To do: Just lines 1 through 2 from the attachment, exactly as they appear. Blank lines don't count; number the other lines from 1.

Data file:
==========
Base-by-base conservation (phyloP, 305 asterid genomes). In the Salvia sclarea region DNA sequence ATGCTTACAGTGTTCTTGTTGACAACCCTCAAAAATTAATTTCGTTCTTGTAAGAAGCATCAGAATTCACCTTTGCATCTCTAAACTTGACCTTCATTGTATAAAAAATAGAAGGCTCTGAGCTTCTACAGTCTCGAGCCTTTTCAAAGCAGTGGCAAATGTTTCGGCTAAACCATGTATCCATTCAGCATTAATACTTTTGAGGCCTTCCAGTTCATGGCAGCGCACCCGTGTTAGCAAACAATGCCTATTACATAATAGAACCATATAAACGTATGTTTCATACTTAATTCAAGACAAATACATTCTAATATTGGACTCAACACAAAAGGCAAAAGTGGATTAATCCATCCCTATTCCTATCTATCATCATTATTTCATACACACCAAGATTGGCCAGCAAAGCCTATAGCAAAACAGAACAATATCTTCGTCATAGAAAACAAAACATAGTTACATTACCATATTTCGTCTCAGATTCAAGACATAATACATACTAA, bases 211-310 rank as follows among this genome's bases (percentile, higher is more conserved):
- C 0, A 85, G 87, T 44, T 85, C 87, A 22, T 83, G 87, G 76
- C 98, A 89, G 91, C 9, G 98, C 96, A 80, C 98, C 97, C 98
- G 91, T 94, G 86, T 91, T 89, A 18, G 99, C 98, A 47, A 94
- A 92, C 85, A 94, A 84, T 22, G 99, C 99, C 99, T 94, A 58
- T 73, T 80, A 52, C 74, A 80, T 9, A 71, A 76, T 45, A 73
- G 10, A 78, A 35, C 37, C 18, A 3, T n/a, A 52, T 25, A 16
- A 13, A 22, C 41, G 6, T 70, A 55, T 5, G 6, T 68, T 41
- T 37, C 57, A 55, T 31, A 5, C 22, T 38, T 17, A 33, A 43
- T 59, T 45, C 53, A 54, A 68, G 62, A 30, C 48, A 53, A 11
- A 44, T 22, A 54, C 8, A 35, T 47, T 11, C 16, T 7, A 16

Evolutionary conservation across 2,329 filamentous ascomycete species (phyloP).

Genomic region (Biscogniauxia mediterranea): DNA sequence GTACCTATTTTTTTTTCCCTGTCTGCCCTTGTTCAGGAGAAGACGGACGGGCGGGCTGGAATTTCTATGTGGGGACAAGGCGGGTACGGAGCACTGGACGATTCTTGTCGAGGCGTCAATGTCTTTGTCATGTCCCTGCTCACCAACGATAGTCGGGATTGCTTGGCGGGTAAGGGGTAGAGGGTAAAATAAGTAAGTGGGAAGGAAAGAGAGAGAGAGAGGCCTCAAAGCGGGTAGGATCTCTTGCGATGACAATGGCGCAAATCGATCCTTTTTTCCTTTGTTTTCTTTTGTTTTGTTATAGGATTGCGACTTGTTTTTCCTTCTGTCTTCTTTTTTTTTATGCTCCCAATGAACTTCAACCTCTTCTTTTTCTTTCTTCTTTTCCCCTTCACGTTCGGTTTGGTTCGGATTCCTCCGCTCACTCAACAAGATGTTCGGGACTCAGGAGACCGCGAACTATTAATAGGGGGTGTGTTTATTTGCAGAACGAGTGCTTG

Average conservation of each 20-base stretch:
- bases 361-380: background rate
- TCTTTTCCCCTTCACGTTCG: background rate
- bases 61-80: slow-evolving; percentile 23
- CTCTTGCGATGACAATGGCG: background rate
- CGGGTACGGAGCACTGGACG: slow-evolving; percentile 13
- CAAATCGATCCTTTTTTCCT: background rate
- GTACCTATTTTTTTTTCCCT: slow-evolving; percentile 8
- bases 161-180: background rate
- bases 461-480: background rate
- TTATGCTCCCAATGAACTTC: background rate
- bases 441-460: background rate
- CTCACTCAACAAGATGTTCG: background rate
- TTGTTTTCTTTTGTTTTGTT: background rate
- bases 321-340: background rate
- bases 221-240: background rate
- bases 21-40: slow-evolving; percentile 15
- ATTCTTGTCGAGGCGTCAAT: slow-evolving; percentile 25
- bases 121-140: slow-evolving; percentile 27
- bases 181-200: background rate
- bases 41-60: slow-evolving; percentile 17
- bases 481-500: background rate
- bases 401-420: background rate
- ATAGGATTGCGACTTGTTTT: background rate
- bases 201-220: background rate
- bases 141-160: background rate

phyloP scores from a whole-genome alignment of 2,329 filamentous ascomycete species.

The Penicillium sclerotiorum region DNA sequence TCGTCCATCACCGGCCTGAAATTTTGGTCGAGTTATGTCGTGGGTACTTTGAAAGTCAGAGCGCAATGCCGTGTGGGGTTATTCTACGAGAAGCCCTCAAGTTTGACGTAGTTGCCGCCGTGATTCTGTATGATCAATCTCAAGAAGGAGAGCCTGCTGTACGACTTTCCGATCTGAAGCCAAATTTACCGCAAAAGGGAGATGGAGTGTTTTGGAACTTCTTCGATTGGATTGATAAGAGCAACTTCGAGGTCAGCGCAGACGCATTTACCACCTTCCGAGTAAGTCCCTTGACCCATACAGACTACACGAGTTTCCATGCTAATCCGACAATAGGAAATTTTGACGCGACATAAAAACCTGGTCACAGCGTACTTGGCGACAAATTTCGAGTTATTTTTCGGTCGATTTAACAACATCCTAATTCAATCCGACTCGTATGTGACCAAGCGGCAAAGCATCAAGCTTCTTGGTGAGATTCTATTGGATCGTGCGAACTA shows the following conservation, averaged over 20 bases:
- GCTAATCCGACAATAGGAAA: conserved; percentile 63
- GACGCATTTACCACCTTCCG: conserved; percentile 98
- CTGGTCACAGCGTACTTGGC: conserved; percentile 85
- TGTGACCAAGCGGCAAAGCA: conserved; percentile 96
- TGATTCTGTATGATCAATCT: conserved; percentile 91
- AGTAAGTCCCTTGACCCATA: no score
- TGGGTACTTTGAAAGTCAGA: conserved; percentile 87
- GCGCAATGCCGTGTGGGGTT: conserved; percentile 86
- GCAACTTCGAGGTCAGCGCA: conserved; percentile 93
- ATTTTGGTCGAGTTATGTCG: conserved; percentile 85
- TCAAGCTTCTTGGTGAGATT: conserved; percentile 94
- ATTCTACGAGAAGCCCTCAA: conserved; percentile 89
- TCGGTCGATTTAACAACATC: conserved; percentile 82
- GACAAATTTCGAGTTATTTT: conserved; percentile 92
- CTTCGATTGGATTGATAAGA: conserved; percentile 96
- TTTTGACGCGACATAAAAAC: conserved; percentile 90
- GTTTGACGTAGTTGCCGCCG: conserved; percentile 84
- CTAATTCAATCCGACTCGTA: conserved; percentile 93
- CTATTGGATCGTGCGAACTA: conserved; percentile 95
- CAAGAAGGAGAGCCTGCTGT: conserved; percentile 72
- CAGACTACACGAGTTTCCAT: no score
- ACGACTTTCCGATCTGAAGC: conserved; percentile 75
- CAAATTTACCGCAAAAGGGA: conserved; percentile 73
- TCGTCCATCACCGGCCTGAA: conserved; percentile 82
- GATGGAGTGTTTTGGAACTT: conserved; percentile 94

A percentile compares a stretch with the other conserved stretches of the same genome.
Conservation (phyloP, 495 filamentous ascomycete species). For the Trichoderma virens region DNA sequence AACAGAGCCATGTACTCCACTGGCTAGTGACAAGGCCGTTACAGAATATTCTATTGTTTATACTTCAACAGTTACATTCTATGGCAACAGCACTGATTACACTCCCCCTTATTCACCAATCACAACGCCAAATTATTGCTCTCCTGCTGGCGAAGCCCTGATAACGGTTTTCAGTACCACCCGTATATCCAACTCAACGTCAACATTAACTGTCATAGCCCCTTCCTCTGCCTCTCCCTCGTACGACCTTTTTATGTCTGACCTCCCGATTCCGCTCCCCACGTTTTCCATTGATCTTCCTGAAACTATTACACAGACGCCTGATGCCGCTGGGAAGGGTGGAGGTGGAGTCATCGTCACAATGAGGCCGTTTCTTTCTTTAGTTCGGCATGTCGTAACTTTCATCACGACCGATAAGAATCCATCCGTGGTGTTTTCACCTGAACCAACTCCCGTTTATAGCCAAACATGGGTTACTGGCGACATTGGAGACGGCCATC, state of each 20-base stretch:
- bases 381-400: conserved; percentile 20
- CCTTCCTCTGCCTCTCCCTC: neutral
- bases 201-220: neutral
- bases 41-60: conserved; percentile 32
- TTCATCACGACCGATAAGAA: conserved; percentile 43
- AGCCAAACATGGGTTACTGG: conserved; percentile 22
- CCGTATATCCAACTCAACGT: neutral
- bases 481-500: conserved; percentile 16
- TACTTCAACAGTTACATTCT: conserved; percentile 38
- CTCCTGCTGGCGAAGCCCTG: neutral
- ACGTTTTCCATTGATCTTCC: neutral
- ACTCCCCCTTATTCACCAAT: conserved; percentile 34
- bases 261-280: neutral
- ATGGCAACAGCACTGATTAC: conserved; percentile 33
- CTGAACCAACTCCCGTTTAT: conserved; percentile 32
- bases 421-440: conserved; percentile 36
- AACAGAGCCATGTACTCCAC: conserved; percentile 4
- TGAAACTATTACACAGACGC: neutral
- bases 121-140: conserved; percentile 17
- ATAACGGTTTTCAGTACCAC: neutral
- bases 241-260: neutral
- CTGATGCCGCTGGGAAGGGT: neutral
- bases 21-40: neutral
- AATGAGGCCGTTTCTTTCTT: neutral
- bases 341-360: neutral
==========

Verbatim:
Base-by-base conservation (phyloP, 305 asterid genomes). In the Salvia sclarea region DNA sequence ATGCTTACAGTGTTCTTGTTGACAACCCTCAAAAATTAATTTCGTTCTTGTAAGAAGCATCAGAATTCACCTTTGCATCTCTAAACTTGACCTTCATTGTATAAAAAATAGAAGGCTCTGAGCTTCTACAGTCTCGAGCCTTTTCAAAGCAGTGGCAAATGTTTCGGCTAAACCATGTATCCATTCAGCATTAATACTTTTGAGGCCTTCCAGTTCATGGCAGCGCACCCGTGTTAGCAAACAATGCCTATTACATAATAGAACCATATAAACGTATGTTTCATACTTAATTCAAGACAAATACATTCTAATATTGGACTCAACACAAAAGGCAAAAGTGGATTAATCCATCCCTATTCCTATCTATCATCATTATTTCATACACACCAAGATTGGCCAGCAAAGCCTATAGCAAAACAGAACAATATCTTCGTCATAGAAAACAAAACATAGTTACATTACCATATTTCGTCTCAGATTCAAGACATAATACATACTAA, bases 211-310 rank as follows among this genome's bases (percentile, higher is more conserved):
- C 0, A 85, G 87, T 44, T 85, C 87, A 22, T 83, G 87, G 76